“This is how I feel about it.” I was finally able to take a step back, a move that registered in a glance.
“Futhi….. I didn’t mean to hurt you or make you hate yourself.” His stare was harder if that was even possible.
“How can I not hate myself? I lost my virginity to someone who is obsessed with my sister. I am nothing to you but you took the most sacred thing to me and I will never get it back.” I pulled the sleeve down and tightened my robe again.
He gave a smile that did not reach his eyes. “It’s pretty clear that your sister and I will never be together. Maybe you could be my consolation price.”
My mouth fell open, was he for real? Was he truly that cynical? I thought he was Christ like but I was clearly mistaken. Jesus would never be that brutal.
He took a step towards me again and I looked at his frame as it filled my vision. Somehow he made my room seem small even though it was huge.
“You are an amazing girl and anyone would be lucky to have you as their girlfriend or wife, but you have a lot to learn… change.” He admitted.
I rolled my eyes in frustration. “I am very mature for my age. What do I need to change?”
“Your reclusive ways.” He answered.
“My reclusive ways?” I looked at him like he’d called me out of my name. “Just what exactly do you mean by my reclusive ways?”
“I really do not want to get into that, Futhi.” He suddenly looked as if he was growing annoyed with me, like I was the one with the problem. It only made my anger escalade.
“No, please let’s get into it.” I exclaimed. “What is so wrong about me?”
“Okay fine,” he shouted. “Let’s start with the way you dress, my God, it’s like you are somebody’s grandmother. It wouldn’t surprise me to know that your grandmother gave you this frilly velvet robe you have on.”
I winced at his harsh words. They cut like a knife. I’d asked for an explanation and damn he gave me one.
“You have a beautiful body hiding under that hideous clothing you wear. I don’t know why you insist on keeping it covered up. I don’t even know why you have this coarse hair on your head. I’ve dated shy women before and have been with introverts, but I’ve never come across someone like you. I am sorry Futhi, but you only talk about church and your parents. As pretty and as smart as you are you’re an absolute bore so you’d need to burst out of the bubble you live in.” He finally concluded.
My lips trembled from the pain that filled me as I tried to keep my eyes from watering. It hurt because he was right. He was right about everything. I couldn’t deny it. Everything he said was true. I was a bore. I wasn’t fun and exciting. I was laid back, withdrawn and obsessed with church. I’d always been that way.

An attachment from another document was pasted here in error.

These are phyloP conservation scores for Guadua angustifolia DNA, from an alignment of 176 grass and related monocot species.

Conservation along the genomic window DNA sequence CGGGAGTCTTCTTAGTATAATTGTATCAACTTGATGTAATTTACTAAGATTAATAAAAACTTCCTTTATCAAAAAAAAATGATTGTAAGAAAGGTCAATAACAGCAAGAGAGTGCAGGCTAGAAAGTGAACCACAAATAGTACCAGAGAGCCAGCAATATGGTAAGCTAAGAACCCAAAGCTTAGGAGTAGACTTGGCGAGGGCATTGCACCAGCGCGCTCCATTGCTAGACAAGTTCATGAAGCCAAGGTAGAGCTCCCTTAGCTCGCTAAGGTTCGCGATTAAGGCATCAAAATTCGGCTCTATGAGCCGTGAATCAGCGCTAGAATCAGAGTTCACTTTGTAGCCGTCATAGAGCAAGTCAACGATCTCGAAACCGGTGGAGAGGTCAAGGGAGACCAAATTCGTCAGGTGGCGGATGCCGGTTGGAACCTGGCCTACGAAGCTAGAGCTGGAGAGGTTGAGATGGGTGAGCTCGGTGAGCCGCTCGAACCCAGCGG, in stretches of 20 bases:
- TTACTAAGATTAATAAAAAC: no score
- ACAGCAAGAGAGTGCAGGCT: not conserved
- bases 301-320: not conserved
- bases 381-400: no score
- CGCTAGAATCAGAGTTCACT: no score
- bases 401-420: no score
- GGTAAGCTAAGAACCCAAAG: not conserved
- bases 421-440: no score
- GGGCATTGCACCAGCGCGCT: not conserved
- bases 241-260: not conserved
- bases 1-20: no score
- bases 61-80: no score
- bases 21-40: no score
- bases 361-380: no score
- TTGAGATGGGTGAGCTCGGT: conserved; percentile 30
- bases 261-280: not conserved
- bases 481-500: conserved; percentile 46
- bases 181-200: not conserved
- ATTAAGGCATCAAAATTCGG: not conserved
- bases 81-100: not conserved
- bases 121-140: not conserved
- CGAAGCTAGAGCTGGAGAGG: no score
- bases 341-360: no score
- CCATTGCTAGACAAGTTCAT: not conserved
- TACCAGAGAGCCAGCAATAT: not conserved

“If you work on that then maybe me and you could work on something.”
“Something?” I questioned.
“Courtship.” He said simply.
Was he asking me out? I was pretty sure he was supposed to ask nicely, not like this. I straightened my shoulders and marched towards the door. “Get out!”
Brother Solomon moved to stand in front of me as my hand landed on the doorknob. He placed his hand over mine, stopping me from opening the door. I felt the current energy leave his hand and travel right up my arm making my heart beat faster. How could a simple touch be so exhilarating?
“It’s not safe for you to be home alone. Let me stay.” He nodded his head towards the bed, giving me a devilish grin that made my knees all but collapse.
My gaze racked his face, stopping at his lips. He must have sensed my weakness because he buried his free hand in my hair and pulled me in for a hard kiss. The moment our lips touched my wobbly knees caved and I landed hard against him. I gasped at the full contact and he took advantage of my gasp to deepen the kiss.
His other arm had come around my waist and he was holding me to him. I trembled at that contained power that was radiating from him. I could feel the muscles in his arms ripple as he pushed me on the bed and climbed on top of me. I heard myself give a little cry in the back of my throat and even I did not know if it was a cry of distress or delight.
“Do you want me to stop?” he breathed when he pulled away from me. He searched my eyes for a moment as if he was trying to solve a puzzle.
“Yes. I don’t want to sin again.” I looked over his shoulder unable to meet his eyes. I knew that if I hadn’t stopped the kiss I wouldn’t have been able to stop what would follow. I had been too far gone.
He didn’t say a word but he brushed up against me then tilted my face to meet his gaze. “What do you say to my proposition? Are you going to work on the things we spoke about?”
“I will be the best consolation price one can get.” I whispered and he smiled at my words. He wished me a good night and spilled into the night.
I closed the door behind him and leaned against it, my heart about to beat right out of my chest. This wasn’t love but tell me what was it?